What do you see is the struggle for third culture kids? How does this impact you personally?
We’re cultural nomads. Us third culture kids don’t really belong to one defined culture and that has definitely given me the skill to be a chameleon in social settings – which can be really useful.
However, I am now in the process of relearning my identity, and learning to distinguish the parts of me that are expected from both cultures from the parts that are truly me. The beauty of it is, I feel like third culture kids are not limited by ethnicity or nationality, but rather brought together by our shared perspective.
The existing Western Korean narrative is very narrow, pulling from popular media like dramas or pop music. Western media and fans seem to layer their own cultural expectations over those of Korean culture. How do you think things can improve? Do you think media, in general, needs to stop “othering” cultures?
Most definitely, and I believe that the way we can break these mindsets is first breaking it within ourselves. There is a trend in recent years of asian-american and asian-australian artists leaving their homes and going to asia to find success – and this success usually ends up coming from fans based in the western countries these artists spent most of their lives in, only they are seen as a foreign and exotic cultural import.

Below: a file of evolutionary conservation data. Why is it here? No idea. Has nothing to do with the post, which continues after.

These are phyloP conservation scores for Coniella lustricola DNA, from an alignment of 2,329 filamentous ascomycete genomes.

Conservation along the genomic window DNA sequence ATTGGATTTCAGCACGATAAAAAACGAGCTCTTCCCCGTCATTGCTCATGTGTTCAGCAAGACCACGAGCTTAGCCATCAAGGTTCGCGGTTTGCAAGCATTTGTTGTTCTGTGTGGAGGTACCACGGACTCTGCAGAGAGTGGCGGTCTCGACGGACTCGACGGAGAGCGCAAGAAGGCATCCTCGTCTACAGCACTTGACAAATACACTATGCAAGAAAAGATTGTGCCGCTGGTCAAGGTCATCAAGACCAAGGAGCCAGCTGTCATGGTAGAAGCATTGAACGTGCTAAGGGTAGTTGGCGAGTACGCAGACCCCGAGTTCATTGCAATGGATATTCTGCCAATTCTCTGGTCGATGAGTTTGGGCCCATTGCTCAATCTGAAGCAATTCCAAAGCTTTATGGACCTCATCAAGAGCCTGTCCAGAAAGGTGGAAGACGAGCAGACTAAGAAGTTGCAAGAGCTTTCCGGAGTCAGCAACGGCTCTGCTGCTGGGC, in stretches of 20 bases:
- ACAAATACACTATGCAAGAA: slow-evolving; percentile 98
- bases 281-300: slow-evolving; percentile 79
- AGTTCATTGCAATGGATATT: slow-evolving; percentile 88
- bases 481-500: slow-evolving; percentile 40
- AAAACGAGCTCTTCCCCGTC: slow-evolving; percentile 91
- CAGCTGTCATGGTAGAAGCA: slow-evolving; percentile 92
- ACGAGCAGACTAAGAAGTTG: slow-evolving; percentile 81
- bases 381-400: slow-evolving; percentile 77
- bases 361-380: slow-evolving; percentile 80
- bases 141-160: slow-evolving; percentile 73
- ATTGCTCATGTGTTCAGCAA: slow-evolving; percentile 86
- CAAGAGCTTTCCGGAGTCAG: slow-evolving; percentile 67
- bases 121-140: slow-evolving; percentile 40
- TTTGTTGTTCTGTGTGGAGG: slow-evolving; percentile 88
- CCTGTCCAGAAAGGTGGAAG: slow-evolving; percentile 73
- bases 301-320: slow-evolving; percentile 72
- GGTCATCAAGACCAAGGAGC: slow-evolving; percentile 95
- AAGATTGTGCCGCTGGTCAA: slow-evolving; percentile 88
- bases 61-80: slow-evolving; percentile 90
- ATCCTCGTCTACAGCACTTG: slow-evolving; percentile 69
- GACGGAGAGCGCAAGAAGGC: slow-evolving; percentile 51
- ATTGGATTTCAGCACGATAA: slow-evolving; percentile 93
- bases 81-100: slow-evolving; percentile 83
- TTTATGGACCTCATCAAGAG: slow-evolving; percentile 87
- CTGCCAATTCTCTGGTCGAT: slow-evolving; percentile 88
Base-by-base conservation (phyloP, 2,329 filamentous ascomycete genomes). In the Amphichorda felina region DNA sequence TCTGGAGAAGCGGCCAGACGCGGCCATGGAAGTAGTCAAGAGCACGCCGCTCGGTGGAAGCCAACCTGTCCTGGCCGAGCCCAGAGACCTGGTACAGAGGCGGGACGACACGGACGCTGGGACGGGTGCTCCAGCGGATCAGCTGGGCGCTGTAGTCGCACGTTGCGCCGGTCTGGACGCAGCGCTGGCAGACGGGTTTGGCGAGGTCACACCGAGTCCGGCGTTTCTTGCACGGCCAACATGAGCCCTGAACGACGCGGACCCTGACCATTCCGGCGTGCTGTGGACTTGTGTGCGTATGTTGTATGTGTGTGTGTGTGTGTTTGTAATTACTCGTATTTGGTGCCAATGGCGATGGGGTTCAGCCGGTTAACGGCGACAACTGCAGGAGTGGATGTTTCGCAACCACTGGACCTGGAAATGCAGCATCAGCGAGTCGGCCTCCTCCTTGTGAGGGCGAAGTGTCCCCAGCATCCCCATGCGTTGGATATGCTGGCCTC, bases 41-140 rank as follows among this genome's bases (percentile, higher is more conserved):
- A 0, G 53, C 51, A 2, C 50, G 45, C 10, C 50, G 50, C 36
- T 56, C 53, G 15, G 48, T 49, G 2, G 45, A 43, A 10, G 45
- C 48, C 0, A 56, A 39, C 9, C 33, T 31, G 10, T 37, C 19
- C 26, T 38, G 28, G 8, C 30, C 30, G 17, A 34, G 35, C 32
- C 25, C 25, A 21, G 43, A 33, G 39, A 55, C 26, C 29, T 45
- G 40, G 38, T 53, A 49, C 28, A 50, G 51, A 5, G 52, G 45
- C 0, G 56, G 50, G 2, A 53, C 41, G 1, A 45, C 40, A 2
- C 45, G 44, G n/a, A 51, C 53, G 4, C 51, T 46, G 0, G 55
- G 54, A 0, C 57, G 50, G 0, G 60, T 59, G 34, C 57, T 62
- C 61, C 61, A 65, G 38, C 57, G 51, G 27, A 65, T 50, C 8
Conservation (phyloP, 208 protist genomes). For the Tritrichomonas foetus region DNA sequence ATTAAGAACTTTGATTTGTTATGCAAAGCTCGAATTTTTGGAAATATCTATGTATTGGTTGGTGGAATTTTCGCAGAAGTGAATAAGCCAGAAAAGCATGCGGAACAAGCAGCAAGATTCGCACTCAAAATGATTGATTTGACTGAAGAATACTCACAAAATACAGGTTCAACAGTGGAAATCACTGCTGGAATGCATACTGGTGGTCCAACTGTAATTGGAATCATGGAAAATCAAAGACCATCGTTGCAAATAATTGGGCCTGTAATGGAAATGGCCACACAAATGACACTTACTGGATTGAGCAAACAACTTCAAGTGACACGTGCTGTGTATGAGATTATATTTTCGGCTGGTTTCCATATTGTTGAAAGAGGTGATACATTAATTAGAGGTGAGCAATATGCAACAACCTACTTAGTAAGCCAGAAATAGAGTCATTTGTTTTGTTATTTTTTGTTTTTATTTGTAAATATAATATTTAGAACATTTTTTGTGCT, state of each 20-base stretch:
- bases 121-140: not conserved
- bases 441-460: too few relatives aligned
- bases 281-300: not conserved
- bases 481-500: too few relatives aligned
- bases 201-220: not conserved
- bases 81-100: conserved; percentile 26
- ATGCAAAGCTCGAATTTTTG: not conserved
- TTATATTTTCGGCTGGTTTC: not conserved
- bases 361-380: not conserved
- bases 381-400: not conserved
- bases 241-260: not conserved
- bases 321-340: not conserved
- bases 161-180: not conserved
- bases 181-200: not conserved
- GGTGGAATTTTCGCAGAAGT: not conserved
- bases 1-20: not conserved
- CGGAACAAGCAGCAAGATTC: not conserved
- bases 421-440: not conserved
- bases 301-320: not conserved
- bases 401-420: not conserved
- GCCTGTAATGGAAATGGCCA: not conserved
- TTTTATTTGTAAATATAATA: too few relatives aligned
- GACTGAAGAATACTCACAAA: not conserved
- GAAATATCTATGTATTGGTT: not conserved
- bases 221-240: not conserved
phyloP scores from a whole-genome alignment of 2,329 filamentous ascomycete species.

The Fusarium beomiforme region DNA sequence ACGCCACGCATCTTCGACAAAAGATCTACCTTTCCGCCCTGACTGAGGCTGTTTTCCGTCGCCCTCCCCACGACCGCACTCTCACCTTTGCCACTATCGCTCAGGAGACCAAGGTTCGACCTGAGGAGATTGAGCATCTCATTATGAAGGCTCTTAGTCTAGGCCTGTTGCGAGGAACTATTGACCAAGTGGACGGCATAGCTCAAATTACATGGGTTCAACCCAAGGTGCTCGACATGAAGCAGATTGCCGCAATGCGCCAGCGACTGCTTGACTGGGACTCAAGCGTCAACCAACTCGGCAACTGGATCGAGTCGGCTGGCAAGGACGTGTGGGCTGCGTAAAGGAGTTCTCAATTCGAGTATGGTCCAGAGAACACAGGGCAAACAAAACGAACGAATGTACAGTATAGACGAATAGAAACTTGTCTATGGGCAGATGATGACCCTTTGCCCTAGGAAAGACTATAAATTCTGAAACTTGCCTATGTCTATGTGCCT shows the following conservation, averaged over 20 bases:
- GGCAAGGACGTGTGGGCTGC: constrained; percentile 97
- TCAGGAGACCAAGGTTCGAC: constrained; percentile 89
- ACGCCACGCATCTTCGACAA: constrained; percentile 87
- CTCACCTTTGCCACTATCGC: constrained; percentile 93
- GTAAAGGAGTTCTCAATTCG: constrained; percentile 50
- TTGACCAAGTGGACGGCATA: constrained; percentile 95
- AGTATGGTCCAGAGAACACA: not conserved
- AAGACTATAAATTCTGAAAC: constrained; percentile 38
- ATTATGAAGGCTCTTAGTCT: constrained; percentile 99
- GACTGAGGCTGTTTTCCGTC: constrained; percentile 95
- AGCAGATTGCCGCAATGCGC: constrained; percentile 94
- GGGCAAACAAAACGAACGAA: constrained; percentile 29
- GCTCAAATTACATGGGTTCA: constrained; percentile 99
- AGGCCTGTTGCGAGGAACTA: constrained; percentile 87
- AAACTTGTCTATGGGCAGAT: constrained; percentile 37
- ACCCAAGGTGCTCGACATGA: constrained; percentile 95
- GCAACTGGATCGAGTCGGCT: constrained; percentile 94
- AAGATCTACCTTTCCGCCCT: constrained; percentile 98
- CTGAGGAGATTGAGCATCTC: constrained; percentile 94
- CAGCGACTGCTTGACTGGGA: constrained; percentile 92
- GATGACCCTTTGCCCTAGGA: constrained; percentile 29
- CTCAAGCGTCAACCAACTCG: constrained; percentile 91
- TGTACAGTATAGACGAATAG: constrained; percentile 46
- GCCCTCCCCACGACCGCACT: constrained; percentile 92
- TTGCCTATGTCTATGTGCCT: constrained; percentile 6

Up until the success of Rina Sawayama‘s latest album, I also believed that in order to become an artist of asian descent who “makes it,” my only option is to go to Korea and find a career in “K-Pop” – which is wild because I’ve lived in the US for 18 years as opposed to the six years I spent in Korea.
If there’s a unified movement of second-generation Asians refusing to be exoticised just to be sold back to their native Western homes as a foreign import, I think Western media and fans will follow suit.
Any favorite Korean artists that you actively follow? Anyone you would want to collaborate with in the future?
My favorites are BIBI and LeeHi and not sure if this would count as a collaboration but if Peggy Gou or Flat White made a remix of any of my songs, I think I would actually faint.
What impact do you think streaming services have on artists who are forging their careers by themselves? Do you think they’re beneficial or do streaming services make music a cheap commodity?
I think it’s a double-edged sword. Because there is no gatekeeper, there is no level you need to surpass in order to release your ideas to the world. Naturally, there will be artists who play the quantity game that algorithmic services have pushed artists in to and ignore the quality.
However, BECAUSE there is no gatekeeper, there is no ceiling to what is possible – artists are limited only by their imagination in a way never seen before in the music industry, and I think that is a gift that we shouldn’t take for granted.
Anything to say to readers?
If you feel like you don’t really fit in – to a group, a title, or a culture, that’s a cool thing. I feel you and always feel free to reach out to me @serinohfficial if you wanna chat with a fellow outcast!